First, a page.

Successful flea control must rid the dog of fleas and it must rid the dog’s environment of fleas. In fact, environmental control is probably more important than what is done to the dog. If your dog remains indoors and you do not have other pets that come in from the outside, environmental control is relatively easy. However, the dog that goes outdoors or stays outdoors presents a significant challenge. It may be impossible to completely rid the environment of fleas under these conditions, though flea control should still be attempted. When the dog is free-roaming or other dogs are allowed access to the dog’s garden, the task of flea control becomes even more difficult.

What can I do for my dog?

Many insecticides that are applied to the dog have limited effectiveness against fleas because they are only effective for a few hours after application. Also, most of these products are effective only against adult fleas. Flea powders, sprays, and shampoos will kill the fleas present on your dog at the time of application. However, most of these products have little or no residual effects, so the fleas that return to your dog from the environment are not affected. Thus, your dog may be covered with fleas within a day after having a flea bath or being sprayed or powdered.

There are some newer, more effective sprays that can be a valuable part of the overall treatment plan. They kill adult fleas rapidly and are safe enough to use daily, if necessary. Flea sprays containing insect growth regulators are helpful in managing the overall problem because they help to break the flea life cycle. Some of the newer pet sprays with growth regulators are not recommended for daily use; once weekly application is sufficient. Always read the label when using any new flea product on a dog. Recently many more sophisticated products have become available that not only have a high knock-down effect i.e. killing adult fleas on the animal, but also have long residual effects. Some require repeat applications only every several weeks. Tablets, spot on and pour on preparations are all available today. Please discuss the problem with us and we will advise. For example some dogs with sensitive skins are irritated by flea collars and these should not be worn.

What can I do to minimise fleas in the environment?

Environmental flea control usually must be directed at the dog’s immediate environment, the house and any outbuildings occupied by the dog, etc. Even though fleas may be in your house, they are usually never seen Fleas greatly prefer dogs and cats to people; they only infest humans when there has not been a dog or cat in the house for several days. (There are exceptions to this.) You may have the house professionally fumigated or use one of the sprays available today that do have a long residual effect. However before purchasing any of these from a supermarket or pet shop it is worthwhile consulting your veterinary surgeon. He will be able to give you advice regarding many of the newer, safer sprays that available. In situations where there is a very high flea density it may be necessary to repeat environmental control rather more frequently than suggested in the product literature. Again follow the advice of your veterinary surgeon. Some products not only kill the adult fleas but also contain growth regulators that prevent flea maturation. Your veterinary surgeon is able to help you choose the most effective product for your situation. Remember these products will not kill fleas that have not emerged from their cocoon.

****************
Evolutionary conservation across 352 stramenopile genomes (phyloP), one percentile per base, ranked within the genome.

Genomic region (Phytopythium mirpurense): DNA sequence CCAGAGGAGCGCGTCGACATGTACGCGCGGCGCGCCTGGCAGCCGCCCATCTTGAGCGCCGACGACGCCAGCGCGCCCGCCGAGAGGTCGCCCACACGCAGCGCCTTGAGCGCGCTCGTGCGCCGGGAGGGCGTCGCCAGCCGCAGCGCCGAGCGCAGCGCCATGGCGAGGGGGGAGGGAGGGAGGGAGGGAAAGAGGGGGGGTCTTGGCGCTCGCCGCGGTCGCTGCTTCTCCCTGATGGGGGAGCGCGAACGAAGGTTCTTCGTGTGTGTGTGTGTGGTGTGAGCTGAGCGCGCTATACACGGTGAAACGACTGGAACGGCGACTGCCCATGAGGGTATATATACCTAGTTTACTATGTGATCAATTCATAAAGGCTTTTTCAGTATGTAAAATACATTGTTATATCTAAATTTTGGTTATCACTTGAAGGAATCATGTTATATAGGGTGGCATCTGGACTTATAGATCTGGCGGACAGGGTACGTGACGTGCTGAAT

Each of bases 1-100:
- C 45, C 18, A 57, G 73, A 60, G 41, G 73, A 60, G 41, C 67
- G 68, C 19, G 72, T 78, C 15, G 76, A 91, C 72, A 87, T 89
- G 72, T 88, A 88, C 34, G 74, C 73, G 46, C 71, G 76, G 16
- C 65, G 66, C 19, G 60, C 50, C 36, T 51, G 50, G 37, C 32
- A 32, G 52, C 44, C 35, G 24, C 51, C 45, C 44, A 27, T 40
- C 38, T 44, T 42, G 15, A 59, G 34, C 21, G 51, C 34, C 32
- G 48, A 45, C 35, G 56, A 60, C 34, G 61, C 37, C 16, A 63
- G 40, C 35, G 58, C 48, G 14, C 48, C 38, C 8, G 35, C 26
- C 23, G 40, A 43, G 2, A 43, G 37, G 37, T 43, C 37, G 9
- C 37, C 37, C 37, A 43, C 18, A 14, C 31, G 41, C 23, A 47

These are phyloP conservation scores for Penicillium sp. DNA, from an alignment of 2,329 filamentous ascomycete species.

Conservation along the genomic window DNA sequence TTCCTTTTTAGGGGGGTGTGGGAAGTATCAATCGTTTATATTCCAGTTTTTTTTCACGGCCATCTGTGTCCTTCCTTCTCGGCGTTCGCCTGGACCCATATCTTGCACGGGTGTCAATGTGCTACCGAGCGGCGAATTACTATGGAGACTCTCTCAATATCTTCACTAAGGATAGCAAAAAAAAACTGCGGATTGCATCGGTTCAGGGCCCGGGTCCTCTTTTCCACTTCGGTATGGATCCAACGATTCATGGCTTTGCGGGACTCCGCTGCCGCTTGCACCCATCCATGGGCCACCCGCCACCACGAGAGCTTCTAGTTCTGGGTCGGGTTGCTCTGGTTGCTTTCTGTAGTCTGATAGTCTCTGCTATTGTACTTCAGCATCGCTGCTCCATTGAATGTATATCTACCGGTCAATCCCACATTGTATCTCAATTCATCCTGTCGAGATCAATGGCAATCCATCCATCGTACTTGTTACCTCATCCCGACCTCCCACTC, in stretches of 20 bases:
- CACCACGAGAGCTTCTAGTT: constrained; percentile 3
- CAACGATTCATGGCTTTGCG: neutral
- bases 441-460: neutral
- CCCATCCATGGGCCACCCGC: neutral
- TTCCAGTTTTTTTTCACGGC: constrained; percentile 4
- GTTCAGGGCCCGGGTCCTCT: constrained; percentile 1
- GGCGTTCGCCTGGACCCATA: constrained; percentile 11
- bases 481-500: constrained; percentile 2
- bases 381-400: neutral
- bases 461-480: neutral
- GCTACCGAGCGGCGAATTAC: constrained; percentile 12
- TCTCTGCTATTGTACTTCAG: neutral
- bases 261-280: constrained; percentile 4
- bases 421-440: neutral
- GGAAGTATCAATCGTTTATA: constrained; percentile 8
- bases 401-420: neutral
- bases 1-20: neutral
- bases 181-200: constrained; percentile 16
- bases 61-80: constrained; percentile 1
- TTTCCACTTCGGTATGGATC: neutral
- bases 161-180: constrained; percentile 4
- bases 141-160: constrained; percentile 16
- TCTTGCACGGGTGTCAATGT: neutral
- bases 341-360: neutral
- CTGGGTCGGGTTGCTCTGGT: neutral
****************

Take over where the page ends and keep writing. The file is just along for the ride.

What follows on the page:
I have not seen fleas on my dog. Does that mean that none are present?

When a dog is heavily infested with fleas, it is easy to find them. If the numbers are small, it is best to quickly turn your dog over and look on its belly. If you do not find them there, look on the back just in front of the tail. Be sure to part the hair and look at the level of the skin. When the numbers are very small, look for “flea dirt” Flea dirt is faecal matter from the flea that contains digested blood. Finding flea dirt is a sure indication that fleas are present or have been present recently.

Flea dirt looks like pepper. It varies from tiny black dots to tubular structures about 1/2 mm (1/32 in) long. If you are in doubt of its identification, put the suspected material on a light coloured table top or counter top. Add one or two drops of water, and wait about 30 seconds. If it is flea dirt, the water will turn reddish brown as the blood residue goes into solution. Another method is to put some of the material on a white paper towel and then wet the paper towel with water. A red stain will become apparent if you gently wipe the material across the surface of the paper towel.

Many people find tiny drops of blood in a dog’s bedding or where the dog sleeps. This is usually flea dirt that was moistened, then dried. It leaves a reddish stain on the bedding material and is another sign that fleas are present.

I just got my dog home from boarding and it has fleas. Doesn’t that mean that they were picked up while boarding ?

Not necessarily. If you recall, pre-emerged adult fleas can survive up to 140 days within the cocoon. This is significant when your pets are gone from home for extended periods of time. During the time that the house is quiet and empty, pre-emerged adults remain in their cocoon. Even if the house was treated with an insecticide, their cocoon protects them. When people and pets return to the house, adults emerge from their cocoons and immediately begin to seek a blood meal. They jump on dogs, cats, and even people. Although it may appear that a dog just returned from boarding brought fleas to your home, it is also very possible that a sudden emergence of adult fleas may account for the fleas present. Thus do not be too quick to blame the kennels, after all they do not want fleas any more than you do and any reputable boarding kennels will be engaging in rigorous flea control anyway..